Commission Hearing Explores The Work of Corrections Officers

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Christina Marie
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Commission Hearing Explores The Work of Corrections Officers

Unread postby Christina Marie » December 1st, 2005, 11:31 pm

December 01, 2005
Commission Hearing Explores The Work of Corrections Officers
December 1, 2005

On November 1st and 2nd, the Commission on Safety and Abuse in America’s Prisons convened in St. Louis, Missouri, to hear testimony about the difficult work of corrections officers, with a focus on the conditions that jeopardize the health and safety of both officers and prisoners and how to remedy those problems. A transcript of the proceedings, in whole and by witness panel, is available on the Commission’s web site,

Highlights of the testimony include:
* A portrait of a complex job that is under-resourced and under-valued
* A clarion call to change the institutional culture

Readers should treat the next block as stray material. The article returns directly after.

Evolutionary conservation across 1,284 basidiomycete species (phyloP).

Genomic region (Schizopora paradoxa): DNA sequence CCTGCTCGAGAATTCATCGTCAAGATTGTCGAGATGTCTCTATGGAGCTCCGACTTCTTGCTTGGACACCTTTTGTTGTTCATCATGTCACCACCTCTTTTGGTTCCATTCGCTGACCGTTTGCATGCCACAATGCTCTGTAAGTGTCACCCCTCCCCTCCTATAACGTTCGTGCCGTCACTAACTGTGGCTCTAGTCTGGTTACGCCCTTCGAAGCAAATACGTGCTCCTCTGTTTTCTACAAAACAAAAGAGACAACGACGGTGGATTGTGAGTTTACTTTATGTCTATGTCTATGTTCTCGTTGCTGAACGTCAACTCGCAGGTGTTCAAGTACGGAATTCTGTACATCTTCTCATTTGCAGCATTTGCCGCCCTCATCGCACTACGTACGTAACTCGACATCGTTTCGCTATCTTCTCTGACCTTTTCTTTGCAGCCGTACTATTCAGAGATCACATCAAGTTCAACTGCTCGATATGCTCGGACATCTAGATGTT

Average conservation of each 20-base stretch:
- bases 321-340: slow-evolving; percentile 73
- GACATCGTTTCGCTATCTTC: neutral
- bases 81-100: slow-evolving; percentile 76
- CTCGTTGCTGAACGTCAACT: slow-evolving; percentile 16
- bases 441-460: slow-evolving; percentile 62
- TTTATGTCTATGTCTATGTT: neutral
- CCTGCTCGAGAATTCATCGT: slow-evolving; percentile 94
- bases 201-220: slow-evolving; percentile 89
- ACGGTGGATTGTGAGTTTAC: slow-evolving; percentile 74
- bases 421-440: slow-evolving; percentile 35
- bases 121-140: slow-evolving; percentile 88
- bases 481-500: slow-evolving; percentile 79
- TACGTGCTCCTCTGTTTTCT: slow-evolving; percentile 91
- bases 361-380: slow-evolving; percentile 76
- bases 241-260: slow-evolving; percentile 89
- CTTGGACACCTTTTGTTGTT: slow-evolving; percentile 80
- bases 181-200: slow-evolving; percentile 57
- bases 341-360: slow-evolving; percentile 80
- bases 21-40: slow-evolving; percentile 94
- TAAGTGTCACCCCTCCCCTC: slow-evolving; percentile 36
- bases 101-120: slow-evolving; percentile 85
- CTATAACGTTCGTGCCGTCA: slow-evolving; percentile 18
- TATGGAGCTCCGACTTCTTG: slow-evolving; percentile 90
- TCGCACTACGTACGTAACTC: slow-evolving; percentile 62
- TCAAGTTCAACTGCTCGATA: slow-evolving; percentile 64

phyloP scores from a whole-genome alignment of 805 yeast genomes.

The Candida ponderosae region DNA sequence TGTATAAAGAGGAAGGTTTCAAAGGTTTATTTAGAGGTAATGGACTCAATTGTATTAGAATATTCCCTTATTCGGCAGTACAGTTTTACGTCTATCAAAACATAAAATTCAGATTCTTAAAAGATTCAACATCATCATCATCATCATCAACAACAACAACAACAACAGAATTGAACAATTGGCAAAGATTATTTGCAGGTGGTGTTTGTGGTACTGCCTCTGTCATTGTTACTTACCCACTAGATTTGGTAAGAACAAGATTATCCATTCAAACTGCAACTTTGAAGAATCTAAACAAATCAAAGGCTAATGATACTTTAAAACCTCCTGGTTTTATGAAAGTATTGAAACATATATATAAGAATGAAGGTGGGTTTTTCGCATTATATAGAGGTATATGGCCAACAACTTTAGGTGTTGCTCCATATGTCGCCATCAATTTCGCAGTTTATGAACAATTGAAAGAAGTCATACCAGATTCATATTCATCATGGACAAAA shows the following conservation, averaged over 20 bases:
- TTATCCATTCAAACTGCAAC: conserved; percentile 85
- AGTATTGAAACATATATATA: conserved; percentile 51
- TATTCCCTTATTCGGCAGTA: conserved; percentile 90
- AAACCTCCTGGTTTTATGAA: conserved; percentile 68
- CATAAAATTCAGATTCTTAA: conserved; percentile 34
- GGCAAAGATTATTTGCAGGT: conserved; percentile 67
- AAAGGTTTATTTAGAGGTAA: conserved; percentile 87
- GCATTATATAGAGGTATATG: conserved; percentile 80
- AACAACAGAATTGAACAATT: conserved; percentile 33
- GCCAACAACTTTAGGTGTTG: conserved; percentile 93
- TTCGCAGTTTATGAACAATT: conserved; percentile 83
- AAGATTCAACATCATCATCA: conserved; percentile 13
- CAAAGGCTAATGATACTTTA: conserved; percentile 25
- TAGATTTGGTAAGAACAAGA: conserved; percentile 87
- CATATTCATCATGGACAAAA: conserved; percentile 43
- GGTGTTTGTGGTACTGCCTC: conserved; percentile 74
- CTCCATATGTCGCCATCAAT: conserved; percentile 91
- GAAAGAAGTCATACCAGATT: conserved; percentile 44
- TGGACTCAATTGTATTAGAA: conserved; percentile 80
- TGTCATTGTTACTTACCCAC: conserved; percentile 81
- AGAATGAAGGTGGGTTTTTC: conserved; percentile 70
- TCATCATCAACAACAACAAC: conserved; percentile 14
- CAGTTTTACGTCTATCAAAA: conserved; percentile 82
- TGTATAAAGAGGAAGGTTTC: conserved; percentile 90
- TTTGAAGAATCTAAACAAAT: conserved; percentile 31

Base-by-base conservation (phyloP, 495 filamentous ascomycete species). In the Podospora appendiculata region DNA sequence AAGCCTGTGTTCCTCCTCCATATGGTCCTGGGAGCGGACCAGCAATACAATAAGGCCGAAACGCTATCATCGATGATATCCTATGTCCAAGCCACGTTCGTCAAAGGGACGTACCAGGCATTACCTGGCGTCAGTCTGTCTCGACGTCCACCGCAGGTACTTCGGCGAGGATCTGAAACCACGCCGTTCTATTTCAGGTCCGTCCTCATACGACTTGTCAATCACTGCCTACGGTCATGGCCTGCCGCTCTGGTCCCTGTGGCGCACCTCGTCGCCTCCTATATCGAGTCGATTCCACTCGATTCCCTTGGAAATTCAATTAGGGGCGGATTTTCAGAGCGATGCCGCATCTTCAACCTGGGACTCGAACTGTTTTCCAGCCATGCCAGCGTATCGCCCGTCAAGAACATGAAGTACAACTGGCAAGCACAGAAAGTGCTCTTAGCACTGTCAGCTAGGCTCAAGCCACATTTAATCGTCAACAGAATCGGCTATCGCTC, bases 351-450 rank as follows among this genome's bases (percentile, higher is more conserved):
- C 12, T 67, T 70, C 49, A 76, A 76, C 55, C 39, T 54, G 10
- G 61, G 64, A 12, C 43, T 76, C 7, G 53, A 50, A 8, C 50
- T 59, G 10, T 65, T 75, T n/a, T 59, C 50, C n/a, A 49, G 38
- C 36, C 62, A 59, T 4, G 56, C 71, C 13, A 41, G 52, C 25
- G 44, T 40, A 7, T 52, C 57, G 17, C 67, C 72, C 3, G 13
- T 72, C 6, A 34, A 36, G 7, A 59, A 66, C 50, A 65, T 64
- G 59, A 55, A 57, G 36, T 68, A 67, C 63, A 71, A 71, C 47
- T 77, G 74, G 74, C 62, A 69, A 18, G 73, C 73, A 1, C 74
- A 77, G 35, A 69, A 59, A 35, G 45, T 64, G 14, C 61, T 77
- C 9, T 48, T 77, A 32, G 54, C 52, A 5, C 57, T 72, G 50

* What happens when officers function under extreme stress
* The critical role of leadership at all levels
* A look at why officers use physical force and how to minimize it
* Divergent views about professional accreditation
* The public vs. private prison debate

A complex, but under-resourced and under-valued, job. The hearing began with a personal account by St. Louis Corrections Officer Lou West who described a job that is difficult even under the best circumstances – “customer service in hell,” he called it. West supervises 67 people, out in the open, and relies on interpersonal skills and 25 years of experience to meet the demands of the job. Even though “direct supervision” is extremely demanding, West prefers it to the old-style, “linear” prisons he worked in as a young officer. “Even though I grew up in the streets of St. Louis,” he said “there was nothing to prepare me for the graphic violence I experienced everyday. Direct supervision is a much more humane setting.”

“We have come a long way, from prison guard to correctional officer,” said Theodis Beck, Secretary of the North Carolina Department of Correction. “Our correctional officers are much better trained, more professional, believe in their work, and take their job seriously.” “But for all that we ask them to do,” he continued, “the correctional officer is under-paid, under-recognized, and often under appreciated.” In support of the workforce, Beck also cited rising numbers of women, African-Americans, and Latinos among the officer ranks.